Et Après… by Guillaume Musso – My rating 8/10

I enter Ganesha second-hand bookshop in Ubud and after finding some Winnie the Pooh for the kids and the Lost Symbol for my wife, I find this small book from Guillaume Musso whose cover attracted me. My first surprise when I opened the book is to read that it has sold over 1 million times over the world!!!…and of course I have never heard of it. In short, it deals with death, the importance of making peace with its entourage, giving thanks to the most important people in your life and get ready for an irreversible and inevitable event. This book has moved me in its simplicity. I will recommend this to my friends. It is on one hand very far from a self-help book but at the same time, it is one…

The Naming of the Dead by Ian Ranking – My rating 1/10

I received this book from a dear friend who travelled Scotland and decided to offer me a book written by a local author rather than one of those souvenirs that would collect dust somewhere on my shelves. I found it a very good and sweet idea. He couldn’t know  this book would eventually turn out to be the worst crime-fiction I have ever read. The alcoholic, marginal, cynical, know-better detective Rebus maybe an attractive character for some, a anti-hero of some sort, I just find it so dull. His attempt to tie his whodunit plot to some real political events (G8, London bombing, Irak war) is quite miserable and not convincing. His attempt to denounce corruption between the economic and political system and the dirty ties with rogue developing countries are so stereotypical and again fit only marginally to the plot. I most probably do not do Ian Rankin justice but this is the first and only book I will read from him. After reading the Naming of the Dead, it is hard to understand how the author collected some awards for his other books.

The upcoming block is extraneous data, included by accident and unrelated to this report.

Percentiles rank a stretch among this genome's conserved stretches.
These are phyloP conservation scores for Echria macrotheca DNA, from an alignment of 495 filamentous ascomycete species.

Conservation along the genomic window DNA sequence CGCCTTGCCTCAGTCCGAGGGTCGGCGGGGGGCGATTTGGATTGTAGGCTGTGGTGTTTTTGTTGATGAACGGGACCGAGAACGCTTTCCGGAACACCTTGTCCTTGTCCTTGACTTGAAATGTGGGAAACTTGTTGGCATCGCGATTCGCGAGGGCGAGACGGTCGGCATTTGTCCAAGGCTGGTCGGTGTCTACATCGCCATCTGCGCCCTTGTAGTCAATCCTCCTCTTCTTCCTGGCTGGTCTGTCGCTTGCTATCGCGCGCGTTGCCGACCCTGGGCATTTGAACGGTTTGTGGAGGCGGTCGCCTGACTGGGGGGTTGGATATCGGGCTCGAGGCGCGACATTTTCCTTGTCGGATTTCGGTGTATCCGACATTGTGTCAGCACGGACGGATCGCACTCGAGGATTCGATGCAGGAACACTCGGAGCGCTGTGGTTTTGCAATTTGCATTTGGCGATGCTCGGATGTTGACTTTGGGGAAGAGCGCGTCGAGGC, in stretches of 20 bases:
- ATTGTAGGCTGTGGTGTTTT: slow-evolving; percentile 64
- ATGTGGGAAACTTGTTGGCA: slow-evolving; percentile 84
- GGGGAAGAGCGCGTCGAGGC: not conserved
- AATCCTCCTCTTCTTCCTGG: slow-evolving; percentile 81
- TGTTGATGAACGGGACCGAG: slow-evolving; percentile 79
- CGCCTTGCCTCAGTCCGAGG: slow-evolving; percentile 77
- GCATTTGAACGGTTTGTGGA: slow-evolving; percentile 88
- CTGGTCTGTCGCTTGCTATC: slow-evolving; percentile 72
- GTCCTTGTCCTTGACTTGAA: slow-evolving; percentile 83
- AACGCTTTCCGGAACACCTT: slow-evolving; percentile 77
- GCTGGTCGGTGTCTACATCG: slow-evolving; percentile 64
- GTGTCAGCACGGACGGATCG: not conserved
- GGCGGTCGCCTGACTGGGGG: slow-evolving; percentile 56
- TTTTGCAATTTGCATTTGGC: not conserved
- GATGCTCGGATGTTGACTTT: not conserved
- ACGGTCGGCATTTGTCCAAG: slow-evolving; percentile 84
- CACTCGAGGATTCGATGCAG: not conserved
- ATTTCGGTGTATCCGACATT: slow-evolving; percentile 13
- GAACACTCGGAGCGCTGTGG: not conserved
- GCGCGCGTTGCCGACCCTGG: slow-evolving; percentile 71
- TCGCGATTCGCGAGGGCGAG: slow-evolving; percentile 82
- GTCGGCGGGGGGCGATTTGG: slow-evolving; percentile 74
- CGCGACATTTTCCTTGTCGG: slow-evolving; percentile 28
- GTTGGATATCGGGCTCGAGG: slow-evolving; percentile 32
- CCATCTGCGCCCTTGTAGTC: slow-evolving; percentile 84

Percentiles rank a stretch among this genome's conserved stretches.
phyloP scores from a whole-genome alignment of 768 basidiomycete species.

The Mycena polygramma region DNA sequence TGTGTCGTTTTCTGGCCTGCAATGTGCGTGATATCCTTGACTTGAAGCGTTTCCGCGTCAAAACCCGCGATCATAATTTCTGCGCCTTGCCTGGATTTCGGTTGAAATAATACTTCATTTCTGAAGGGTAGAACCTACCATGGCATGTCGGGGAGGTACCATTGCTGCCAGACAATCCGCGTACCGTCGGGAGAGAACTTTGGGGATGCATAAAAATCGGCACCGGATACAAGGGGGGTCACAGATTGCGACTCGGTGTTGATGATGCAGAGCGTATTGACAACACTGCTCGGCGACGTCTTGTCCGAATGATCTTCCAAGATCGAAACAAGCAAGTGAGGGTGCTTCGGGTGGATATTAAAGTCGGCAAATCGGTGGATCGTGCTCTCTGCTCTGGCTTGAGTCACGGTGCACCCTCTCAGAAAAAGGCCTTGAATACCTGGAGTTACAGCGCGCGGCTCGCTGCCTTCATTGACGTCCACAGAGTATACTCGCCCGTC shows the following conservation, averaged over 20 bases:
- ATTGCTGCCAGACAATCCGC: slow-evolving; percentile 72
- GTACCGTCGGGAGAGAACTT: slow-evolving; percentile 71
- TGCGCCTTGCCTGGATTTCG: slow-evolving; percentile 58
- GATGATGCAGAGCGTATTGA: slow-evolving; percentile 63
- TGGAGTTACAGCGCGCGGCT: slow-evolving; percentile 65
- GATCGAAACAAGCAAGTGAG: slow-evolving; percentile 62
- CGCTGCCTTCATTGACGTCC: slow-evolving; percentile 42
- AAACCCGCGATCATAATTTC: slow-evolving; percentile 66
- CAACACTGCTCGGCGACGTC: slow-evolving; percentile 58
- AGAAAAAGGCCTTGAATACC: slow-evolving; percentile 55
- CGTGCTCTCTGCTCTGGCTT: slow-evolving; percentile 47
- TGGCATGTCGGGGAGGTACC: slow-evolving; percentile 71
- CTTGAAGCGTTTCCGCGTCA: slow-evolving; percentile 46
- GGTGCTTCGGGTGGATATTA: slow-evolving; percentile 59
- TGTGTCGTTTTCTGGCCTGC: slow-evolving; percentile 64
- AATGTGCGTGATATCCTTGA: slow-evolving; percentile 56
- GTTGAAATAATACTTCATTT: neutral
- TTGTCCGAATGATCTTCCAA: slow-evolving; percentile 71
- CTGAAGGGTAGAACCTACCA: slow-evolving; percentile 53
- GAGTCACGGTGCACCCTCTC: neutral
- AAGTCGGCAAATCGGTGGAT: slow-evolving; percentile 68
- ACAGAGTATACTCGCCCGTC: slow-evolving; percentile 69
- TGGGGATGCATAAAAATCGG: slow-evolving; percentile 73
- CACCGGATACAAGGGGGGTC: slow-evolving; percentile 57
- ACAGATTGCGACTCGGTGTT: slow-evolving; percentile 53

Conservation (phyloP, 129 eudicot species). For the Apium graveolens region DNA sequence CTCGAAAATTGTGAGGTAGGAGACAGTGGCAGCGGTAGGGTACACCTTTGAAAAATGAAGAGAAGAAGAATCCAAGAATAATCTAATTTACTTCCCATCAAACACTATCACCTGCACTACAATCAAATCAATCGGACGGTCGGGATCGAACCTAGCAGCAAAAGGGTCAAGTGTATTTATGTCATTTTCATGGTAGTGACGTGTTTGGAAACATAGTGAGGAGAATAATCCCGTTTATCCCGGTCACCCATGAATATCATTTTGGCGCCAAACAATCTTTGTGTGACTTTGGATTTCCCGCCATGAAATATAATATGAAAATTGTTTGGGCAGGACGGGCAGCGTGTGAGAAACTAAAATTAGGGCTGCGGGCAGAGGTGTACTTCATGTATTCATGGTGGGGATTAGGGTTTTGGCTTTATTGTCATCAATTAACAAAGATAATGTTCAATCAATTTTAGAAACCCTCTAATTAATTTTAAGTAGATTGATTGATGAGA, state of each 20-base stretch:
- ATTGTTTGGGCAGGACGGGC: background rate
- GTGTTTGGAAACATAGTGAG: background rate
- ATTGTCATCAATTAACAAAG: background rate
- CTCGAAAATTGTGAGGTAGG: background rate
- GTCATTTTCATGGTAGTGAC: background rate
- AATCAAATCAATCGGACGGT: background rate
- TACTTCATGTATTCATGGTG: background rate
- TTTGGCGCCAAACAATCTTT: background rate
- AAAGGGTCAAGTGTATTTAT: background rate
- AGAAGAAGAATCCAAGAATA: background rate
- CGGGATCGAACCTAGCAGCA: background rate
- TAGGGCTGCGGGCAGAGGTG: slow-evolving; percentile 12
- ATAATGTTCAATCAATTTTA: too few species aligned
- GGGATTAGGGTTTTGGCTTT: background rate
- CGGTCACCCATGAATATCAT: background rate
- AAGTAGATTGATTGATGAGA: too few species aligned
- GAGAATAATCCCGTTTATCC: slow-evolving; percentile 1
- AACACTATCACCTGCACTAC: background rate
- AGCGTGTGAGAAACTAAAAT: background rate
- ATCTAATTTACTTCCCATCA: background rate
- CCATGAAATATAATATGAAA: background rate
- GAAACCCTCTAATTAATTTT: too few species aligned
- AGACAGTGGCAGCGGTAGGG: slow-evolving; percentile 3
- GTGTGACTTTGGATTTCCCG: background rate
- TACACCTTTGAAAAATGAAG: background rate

If you have bought or received this book, do yourself a favour, don’t read it.